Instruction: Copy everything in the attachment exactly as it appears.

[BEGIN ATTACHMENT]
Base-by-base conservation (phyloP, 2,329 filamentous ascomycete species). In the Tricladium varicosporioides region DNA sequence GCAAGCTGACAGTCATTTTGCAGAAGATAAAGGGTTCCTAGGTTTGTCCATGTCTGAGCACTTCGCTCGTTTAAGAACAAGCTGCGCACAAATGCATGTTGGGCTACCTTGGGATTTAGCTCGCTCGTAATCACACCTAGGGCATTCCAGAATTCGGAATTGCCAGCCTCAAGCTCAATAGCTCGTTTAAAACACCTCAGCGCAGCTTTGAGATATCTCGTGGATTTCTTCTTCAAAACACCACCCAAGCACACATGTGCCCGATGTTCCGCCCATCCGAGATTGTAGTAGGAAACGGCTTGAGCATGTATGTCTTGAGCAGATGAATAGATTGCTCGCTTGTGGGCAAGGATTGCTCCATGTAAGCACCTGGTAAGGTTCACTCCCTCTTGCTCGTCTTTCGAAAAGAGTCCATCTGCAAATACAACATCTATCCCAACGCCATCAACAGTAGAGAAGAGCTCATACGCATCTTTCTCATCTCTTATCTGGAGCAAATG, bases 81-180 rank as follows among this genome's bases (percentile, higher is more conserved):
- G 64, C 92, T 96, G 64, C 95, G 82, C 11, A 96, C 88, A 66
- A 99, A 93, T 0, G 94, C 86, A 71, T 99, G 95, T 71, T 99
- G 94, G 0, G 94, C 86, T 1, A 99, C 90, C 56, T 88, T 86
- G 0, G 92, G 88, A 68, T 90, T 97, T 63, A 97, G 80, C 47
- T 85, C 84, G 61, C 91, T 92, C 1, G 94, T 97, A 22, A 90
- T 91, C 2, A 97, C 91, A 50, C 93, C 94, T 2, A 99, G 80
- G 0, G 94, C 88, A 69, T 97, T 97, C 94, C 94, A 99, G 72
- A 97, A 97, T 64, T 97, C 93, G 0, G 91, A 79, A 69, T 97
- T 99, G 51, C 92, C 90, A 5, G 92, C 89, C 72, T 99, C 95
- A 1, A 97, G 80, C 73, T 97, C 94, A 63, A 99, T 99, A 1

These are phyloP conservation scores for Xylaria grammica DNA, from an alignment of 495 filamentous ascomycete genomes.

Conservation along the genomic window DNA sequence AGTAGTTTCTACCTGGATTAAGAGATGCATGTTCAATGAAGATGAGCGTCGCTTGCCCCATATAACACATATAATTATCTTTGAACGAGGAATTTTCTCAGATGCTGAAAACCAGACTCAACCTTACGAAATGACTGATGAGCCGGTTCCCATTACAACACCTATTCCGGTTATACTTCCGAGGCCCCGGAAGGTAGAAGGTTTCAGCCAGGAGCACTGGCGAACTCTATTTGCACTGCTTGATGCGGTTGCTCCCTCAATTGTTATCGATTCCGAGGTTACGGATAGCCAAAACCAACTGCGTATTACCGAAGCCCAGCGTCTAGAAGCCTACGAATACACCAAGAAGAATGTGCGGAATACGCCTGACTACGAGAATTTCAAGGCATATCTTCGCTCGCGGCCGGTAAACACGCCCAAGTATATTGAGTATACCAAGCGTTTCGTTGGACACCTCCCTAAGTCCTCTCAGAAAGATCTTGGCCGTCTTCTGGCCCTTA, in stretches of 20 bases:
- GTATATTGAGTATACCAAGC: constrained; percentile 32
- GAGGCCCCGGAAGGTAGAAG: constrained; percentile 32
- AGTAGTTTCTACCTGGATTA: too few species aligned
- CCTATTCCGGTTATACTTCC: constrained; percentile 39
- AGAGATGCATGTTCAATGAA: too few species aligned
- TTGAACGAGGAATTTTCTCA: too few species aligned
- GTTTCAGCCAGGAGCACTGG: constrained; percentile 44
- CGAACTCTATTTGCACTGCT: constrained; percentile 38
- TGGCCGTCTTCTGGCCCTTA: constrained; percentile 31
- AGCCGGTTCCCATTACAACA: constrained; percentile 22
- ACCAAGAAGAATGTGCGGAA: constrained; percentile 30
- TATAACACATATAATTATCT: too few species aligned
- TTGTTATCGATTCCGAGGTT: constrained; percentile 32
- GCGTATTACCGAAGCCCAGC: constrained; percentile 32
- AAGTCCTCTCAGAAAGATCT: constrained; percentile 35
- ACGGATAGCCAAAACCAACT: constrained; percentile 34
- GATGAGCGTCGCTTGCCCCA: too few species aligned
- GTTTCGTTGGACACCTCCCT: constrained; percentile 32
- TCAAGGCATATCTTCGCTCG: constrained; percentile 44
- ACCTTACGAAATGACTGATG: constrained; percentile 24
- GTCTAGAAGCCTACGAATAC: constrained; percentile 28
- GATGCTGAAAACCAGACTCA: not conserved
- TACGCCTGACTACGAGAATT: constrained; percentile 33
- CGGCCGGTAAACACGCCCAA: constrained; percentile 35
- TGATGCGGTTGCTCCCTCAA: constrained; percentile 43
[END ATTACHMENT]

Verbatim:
Base-by-base conservation (phyloP, 2,329 filamentous ascomycete species). In the Tricladium varicosporioides region DNA sequence GCAAGCTGACAGTCATTTTGCAGAAGATAAAGGGTTCCTAGGTTTGTCCATGTCTGAGCACTTCGCTCGTTTAAGAACAAGCTGCGCACAAATGCATGTTGGGCTACCTTGGGATTTAGCTCGCTCGTAATCACACCTAGGGCATTCCAGAATTCGGAATTGCCAGCCTCAAGCTCAATAGCTCGTTTAAAACACCTCAGCGCAGCTTTGAGATATCTCGTGGATTTCTTCTTCAAAACACCACCCAAGCACACATGTGCCCGATGTTCCGCCCATCCGAGATTGTAGTAGGAAACGGCTTGAGCATGTATGTCTTGAGCAGATGAATAGATTGCTCGCTTGTGGGCAAGGATTGCTCCATGTAAGCACCTGGTAAGGTTCACTCCCTCTTGCTCGTCTTTCGAAAAGAGTCCATCTGCAAATACAACATCTATCCCAACGCCATCAACAGTAGAGAAGAGCTCATACGCATCTTTCTCATCTCTTATCTGGAGCAAATG, bases 81-180 rank as follows among this genome's bases (percentile, higher is more conserved):
- G 64, C 92, T 96, G 64, C 95, G 82, C 11, A 96, C 88, A 66
- A 99, A 93, T 0, G 94, C 86, A 71, T 99, G 95, T 71, T 99
- G 94, G 0, G 94, C 86, T 1, A 99, C 90, C 56, T 88, T 86
- G 0, G 92, G 88, A 68, T 90, T 97, T 63, A 97, G 80, C 47
- T 85, C 84, G 61, C 91, T 92, C 1, G 94, T 97, A 22, A 90
- T 91, C 2, A 97, C 91, A 50, C 93, C 94, T 2, A 99, G 80
- G 0, G 94, C 88, A 69, T 97, T 97, C 94, C 94, A 99, G 72
- A 97, A 97, T 64, T 97, C 93, G 0, G 91, A 79, A 69, T 97
- T 99, G 51, C 92, C 90, A 5, G 92, C 89, C 72, T 99, C 95
- A 1, A 97, G 80, C 73, T 97, C 94, A 63, A 99, T 99, A 1

These are phyloP conservation scores for Xylaria grammica DNA, from an alignment of 495 filamentous ascomycete genomes.

Conservation along the genomic window DNA sequence AGTAGTTTCTACCTGGATTAAGAGATGCATGTTCAATGAAGATGAGCGTCGCTTGCCCCATATAACACATATAATTATCTTTGAACGAGGAATTTTCTCAGATGCTGAAAACCAGACTCAACCTTACGAAATGACTGATGAGCCGGTTCCCATTACAACACCTATTCCGGTTATACTTCCGAGGCCCCGGAAGGTAGAAGGTTTCAGCCAGGAGCACTGGCGAACTCTATTTGCACTGCTTGATGCGGTTGCTCCCTCAATTGTTATCGATTCCGAGGTTACGGATAGCCAAAACCAACTGCGTATTACCGAAGCCCAGCGTCTAGAAGCCTACGAATACACCAAGAAGAATGTGCGGAATACGCCTGACTACGAGAATTTCAAGGCATATCTTCGCTCGCGGCCGGTAAACACGCCCAAGTATATTGAGTATACCAAGCGTTTCGTTGGACACCTCCCTAAGTCCTCTCAGAAAGATCTTGGCCGTCTTCTGGCCCTTA, in stretches of 20 bases:
- GTATATTGAGTATACCAAGC: constrained; percentile 32
- GAGGCCCCGGAAGGTAGAAG: constrained; percentile 32
- AGTAGTTTCTACCTGGATTA: too few species aligned
- CCTATTCCGGTTATACTTCC: constrained; percentile 39
- AGAGATGCATGTTCAATGAA: too few species aligned
- TTGAACGAGGAATTTTCTCA: too few species aligned
- GTTTCAGCCAGGAGCACTGG: constrained; percentile 44
- CGAACTCTATTTGCACTGCT: constrained; percentile 38
- TGGCCGTCTTCTGGCCCTTA: constrained; percentile 31
- AGCCGGTTCCCATTACAACA: constrained; percentile 22
- ACCAAGAAGAATGTGCGGAA: constrained; percentile 30
- TATAACACATATAATTATCT: too few species aligned
- TTGTTATCGATTCCGAGGTT: constrained; percentile 32
- GCGTATTACCGAAGCCCAGC: constrained; percentile 32
- AAGTCCTCTCAGAAAGATCT: constrained; percentile 35
- ACGGATAGCCAAAACCAACT: constrained; percentile 34
- GATGAGCGTCGCTTGCCCCA: too few species aligned
- GTTTCGTTGGACACCTCCCT: constrained; percentile 32
- TCAAGGCATATCTTCGCTCG: constrained; percentile 44
- ACCTTACGAAATGACTGATG: constrained; percentile 24
- GTCTAGAAGCCTACGAATAC: constrained; percentile 28
- GATGCTGAAAACCAGACTCA: not conserved
- TACGCCTGACTACGAGAATT: constrained; percentile 33
- CGGCCGGTAAACACGCCCAA: constrained; percentile 35
- TGATGCGGTTGCTCCCTCAA: constrained; percentile 43